Back in the seventies, experts in cybernetics explored the ways change happened. They characterized several of the differences they observed as "first and second order change". Chris Argyris then relabeled these as "single and double loop learning".
These cyberneticians were focused on changes that did and did not last. The temporary changes appeared as oscillation to their trained eyes. The passing change went through cycles of progress and regress, getting nowhere quickly. Oscillation usually occurs when we are making change happen. Taking a mechanistic approach yields temporary advances counter-acted by resistance, sabotage and loyalty to the status quo brought to the forefront by the imposed change. We merely stretch the rubber band before it pulls back into place or force the pendulum to one side of it's relentless swinging.
Changes that endure (second order change, double loop learning) transforms the underlying premise. The change agents play with the rules instead of playing by the rules. They see the pattern being followed and alter the basis for that pattern to emerge. The rubber band is redeployed to hold a bundle of envelopes. The pendulum clock is relocated in it's entirety.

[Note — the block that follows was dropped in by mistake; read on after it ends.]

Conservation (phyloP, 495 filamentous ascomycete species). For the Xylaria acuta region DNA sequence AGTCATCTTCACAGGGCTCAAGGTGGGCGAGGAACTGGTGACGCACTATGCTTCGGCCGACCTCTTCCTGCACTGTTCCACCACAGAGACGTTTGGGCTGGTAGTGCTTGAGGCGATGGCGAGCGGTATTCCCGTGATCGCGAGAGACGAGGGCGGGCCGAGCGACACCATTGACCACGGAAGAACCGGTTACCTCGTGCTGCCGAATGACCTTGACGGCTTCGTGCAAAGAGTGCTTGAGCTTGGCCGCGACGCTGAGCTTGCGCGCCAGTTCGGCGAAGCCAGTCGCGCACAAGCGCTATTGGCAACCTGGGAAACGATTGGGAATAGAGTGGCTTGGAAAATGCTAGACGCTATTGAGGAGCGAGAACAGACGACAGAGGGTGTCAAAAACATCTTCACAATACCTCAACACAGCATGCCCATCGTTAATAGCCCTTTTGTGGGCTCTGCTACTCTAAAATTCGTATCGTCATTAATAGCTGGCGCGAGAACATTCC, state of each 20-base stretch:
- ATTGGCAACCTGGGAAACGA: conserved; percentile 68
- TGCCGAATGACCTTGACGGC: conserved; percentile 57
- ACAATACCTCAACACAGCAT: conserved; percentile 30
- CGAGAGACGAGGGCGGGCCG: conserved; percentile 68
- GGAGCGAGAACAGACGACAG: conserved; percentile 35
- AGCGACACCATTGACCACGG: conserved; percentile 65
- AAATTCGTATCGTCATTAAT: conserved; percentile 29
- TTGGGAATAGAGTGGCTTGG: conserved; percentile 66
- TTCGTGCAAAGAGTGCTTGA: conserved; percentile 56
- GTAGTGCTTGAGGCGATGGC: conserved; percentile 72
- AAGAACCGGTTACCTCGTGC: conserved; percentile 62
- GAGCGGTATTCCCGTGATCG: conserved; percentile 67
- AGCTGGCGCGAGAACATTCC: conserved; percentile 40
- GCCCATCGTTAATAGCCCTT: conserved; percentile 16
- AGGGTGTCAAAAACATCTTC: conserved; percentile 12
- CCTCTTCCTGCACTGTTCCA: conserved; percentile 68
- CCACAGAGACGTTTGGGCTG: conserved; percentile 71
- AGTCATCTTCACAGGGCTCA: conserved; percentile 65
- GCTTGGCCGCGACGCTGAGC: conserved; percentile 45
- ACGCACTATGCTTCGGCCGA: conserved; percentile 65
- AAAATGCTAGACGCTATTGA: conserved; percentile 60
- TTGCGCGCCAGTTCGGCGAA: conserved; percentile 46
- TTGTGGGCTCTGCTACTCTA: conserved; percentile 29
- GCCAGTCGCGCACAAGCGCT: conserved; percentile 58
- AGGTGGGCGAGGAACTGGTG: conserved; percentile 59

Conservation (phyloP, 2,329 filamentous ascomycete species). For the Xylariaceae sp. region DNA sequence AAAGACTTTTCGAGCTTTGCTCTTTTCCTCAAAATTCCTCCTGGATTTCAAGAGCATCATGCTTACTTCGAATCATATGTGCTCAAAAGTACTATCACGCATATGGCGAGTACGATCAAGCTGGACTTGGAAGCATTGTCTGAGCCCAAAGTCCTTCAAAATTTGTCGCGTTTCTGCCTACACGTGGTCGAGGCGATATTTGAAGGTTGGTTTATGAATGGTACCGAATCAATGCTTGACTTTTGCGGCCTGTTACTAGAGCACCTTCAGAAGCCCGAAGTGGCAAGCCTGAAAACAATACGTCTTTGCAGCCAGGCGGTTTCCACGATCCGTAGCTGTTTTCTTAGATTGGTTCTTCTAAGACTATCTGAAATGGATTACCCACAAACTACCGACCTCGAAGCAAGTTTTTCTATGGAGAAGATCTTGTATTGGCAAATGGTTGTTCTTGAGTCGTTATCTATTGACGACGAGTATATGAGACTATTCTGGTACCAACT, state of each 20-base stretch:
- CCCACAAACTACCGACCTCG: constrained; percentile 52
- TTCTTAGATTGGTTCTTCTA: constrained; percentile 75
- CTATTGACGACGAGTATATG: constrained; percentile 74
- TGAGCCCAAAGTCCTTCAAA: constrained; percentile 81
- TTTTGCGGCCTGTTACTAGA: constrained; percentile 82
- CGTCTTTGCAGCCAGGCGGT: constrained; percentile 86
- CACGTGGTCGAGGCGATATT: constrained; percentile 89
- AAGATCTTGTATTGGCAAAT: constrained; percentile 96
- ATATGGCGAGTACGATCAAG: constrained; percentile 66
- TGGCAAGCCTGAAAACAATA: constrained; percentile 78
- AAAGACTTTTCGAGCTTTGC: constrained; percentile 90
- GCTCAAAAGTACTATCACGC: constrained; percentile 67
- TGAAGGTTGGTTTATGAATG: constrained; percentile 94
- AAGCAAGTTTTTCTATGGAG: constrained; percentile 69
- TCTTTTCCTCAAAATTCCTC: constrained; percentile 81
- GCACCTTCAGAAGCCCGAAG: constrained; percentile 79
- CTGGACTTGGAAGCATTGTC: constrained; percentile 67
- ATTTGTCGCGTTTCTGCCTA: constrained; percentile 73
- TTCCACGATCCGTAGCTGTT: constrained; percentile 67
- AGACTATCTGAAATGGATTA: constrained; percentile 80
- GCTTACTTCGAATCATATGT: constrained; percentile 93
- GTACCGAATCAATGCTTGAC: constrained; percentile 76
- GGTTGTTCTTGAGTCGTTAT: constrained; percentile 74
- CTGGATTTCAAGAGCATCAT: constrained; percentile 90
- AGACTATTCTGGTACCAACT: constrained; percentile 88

These system experts held as a basic truth that "a system cannot change it's own rules". It takes an outsider to be in a position to revise the basis for equilibrium. When the change agent revises the underlying premise, the upper level system reconfigures itself accordingly. The rubber band no longer stretches and snaps back in cycles when holding the pack of envelopes.
Second order change occurs when we let change happen as a response to the revision of the underlying rules. The obvious change emerges from the deeper shift in paradigm , presupposition or premise.
More recently, the underlying premise has been viewed as a story. We are all enacting stories that give our lives a sense of coherency and consistency. Our conduct emerges from the underlying story that patterns our lives. Change the story and we will act very differently. A change of story is a second order, enduring change.
Rather than mess around with how we're acting, we can revise where we are coming from. Rather than adopt New Year's Resolutions or self-improvement goals, we can create ourselves as a different person entirely. When we start messing with our online identities and avatars in games, we are learning this fluidity to spawn lasting changes in conduct. We've dropped out of oscillation, trying to improve our behavior and overcoming stubborn habits. We've entered the realm of transformation and renewal.
Revising underlying structure
Third and fourth order change
Hard wired to flip flop
Trying smarter for a change